the smell of sautéing shrimp and garlic the way my mother remembers seeing Joey Ramone for the first time in a rundown bar in Manhattan at age fifteen. The picturesque staple of rock n roll’s riches for an impressionable New Yorker, I admire the sight of a dishrag strewn on a flour covered kitchen counter. At fifteen, Joey Ramone lulls my mother’s teenage inhibitions. At sixteen, I whisk an egg and ask my Joey Ramone of a grandmother how to prevent the breadcrumbs from escaping the uncooked cutlets we prepare at sunset.
Her fingers enchant a skillet the way Joey’s stroke a mic. She too is a crowd pleaser, preparing potatoes in a pool of extra virgin olive oil. Peeled and poised for garnishing with pepper, my Nonna’s hands which age with each knead and stoke, proudly display the remnants of a once live chicken beside a bowl filled with beautifully browned carbohydrates.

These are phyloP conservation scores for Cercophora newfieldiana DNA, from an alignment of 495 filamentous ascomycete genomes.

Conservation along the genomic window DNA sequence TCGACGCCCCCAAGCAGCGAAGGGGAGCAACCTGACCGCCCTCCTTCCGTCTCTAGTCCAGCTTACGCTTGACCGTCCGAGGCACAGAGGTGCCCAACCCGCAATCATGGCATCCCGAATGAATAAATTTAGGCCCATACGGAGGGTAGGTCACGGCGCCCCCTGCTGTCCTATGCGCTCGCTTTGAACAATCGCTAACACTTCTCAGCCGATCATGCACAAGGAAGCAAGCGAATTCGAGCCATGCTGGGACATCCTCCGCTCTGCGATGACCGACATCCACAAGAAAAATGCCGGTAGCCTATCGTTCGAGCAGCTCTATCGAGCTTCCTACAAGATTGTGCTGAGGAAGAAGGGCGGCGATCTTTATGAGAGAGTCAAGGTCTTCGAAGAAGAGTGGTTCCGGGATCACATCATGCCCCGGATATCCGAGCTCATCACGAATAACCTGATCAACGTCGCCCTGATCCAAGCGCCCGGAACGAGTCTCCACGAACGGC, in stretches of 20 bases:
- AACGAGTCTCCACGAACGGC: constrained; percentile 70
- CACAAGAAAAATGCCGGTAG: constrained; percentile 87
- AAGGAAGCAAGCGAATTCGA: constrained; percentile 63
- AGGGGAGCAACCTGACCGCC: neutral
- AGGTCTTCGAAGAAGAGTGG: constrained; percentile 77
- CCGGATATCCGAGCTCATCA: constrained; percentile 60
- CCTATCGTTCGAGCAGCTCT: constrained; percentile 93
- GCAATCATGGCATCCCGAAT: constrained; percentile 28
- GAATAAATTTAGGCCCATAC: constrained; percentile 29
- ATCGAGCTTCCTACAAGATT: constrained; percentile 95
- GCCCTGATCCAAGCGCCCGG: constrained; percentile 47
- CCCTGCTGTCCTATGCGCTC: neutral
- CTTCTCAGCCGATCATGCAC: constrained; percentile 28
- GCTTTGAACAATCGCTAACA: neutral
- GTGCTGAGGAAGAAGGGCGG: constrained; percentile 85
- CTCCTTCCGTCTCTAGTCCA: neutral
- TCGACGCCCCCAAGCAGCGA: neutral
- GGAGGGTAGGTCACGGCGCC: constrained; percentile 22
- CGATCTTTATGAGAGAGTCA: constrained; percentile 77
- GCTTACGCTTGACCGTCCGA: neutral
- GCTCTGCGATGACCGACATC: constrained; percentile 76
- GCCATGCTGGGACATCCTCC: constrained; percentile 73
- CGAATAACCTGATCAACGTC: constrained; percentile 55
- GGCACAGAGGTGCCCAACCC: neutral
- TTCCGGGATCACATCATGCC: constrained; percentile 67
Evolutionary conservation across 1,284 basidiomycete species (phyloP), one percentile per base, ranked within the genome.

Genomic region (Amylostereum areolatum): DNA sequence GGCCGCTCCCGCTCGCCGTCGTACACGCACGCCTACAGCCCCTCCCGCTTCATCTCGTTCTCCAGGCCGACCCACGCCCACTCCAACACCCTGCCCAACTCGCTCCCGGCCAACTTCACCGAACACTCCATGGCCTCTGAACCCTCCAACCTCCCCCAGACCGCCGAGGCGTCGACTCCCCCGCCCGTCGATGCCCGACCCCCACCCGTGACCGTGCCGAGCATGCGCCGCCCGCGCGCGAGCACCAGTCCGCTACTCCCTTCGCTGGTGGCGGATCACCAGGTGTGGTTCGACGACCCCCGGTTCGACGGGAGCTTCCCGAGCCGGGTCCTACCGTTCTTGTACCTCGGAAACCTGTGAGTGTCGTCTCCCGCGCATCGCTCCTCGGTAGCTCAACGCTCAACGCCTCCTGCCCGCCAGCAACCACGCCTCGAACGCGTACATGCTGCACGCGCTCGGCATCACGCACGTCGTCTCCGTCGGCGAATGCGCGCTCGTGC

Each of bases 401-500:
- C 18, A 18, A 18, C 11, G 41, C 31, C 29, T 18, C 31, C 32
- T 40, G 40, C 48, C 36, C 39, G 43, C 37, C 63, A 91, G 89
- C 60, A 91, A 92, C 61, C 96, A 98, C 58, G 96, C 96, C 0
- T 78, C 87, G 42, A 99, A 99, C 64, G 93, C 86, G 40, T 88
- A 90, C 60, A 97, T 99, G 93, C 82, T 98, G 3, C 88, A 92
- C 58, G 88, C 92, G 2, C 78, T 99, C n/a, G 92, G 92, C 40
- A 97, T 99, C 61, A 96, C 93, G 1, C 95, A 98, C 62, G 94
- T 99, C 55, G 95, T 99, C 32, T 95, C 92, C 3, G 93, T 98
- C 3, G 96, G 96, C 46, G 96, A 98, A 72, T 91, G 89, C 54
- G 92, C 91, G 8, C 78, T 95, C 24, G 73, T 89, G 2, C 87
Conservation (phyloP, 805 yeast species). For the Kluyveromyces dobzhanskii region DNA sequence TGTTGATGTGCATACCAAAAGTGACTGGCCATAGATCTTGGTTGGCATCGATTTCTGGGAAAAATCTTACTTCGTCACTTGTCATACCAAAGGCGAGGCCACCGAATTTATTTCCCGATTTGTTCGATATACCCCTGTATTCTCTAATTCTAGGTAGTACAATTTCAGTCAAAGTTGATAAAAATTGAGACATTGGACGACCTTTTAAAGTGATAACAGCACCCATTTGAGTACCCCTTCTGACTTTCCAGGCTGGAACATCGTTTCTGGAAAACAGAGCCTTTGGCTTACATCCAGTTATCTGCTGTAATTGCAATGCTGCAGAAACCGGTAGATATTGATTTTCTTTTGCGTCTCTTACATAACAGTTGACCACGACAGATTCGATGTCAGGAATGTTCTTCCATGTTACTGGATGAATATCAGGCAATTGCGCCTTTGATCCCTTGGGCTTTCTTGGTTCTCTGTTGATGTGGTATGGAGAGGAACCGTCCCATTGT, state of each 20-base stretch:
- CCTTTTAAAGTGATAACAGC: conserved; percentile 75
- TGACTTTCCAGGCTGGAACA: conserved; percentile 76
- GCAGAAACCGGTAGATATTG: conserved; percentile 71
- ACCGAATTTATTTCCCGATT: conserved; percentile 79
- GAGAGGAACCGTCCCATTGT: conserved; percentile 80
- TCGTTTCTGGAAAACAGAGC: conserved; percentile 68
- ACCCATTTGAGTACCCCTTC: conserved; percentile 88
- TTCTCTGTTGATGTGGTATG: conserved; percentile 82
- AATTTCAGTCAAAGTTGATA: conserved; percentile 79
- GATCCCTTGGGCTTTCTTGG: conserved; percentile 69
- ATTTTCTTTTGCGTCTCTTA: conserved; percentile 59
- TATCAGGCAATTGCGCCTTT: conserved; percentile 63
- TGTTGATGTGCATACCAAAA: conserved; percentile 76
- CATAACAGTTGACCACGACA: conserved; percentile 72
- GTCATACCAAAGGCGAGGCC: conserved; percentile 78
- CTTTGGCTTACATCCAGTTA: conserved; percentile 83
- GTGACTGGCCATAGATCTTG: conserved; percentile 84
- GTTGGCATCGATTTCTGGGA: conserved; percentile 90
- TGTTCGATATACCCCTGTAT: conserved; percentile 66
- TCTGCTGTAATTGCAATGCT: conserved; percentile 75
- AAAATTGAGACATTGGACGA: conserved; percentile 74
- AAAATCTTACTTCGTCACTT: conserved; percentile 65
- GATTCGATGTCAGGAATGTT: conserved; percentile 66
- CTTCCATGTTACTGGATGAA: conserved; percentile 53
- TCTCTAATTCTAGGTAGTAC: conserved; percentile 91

No longer sixteen and able to take cues from a woman well versed in peeling garlic, it is my turn to finesse an ordinary package of pasta into a masterful mantra of flavor and forgotten pastimes. I mosey around my third floor kitchen in knitted socks not unlike my Nonna who swore by isotones slippers in the winter, hunger propelling my menacing attention to detail. Even the paprika is measured. The salt tossed in sparingly, it represents the faith all Italian cooks have in boiling water. The pot a host for transformation from otherwise inedible grains to serendipitous scampi.
Tonight is a resurrection. I unscrew the top to the sherry, squeeze the lemon and welcome the aromas of familiar dry and sweet components coming alive in an iron caste skillet. I bite my lip in anticipation and almost reading my uneasiness, the shrimp winks at me. She stands in the kitchen, hovering over the cutting board and later scrubs each dish by hand. And later I wink at my isotones slippers, the shoes I feebly fill on Monday nights while Maxwell’s around the corner hosts the next Levi wearing Johnny. It is lonely in my kitchen while Dee Dee Ramone is off banging on his drums but somewhere, Nonna stirs up appetites with her wooden spoon in a frying pan in someone else’s domain, acting as the model hostess.   
       … Like the Sunday dinners I learned to appreciate at an early age, this blog is represents my hosting a myopic array of flavors and fiction – memory and memoir. I hope you’ll digest and return for more Zucchero very so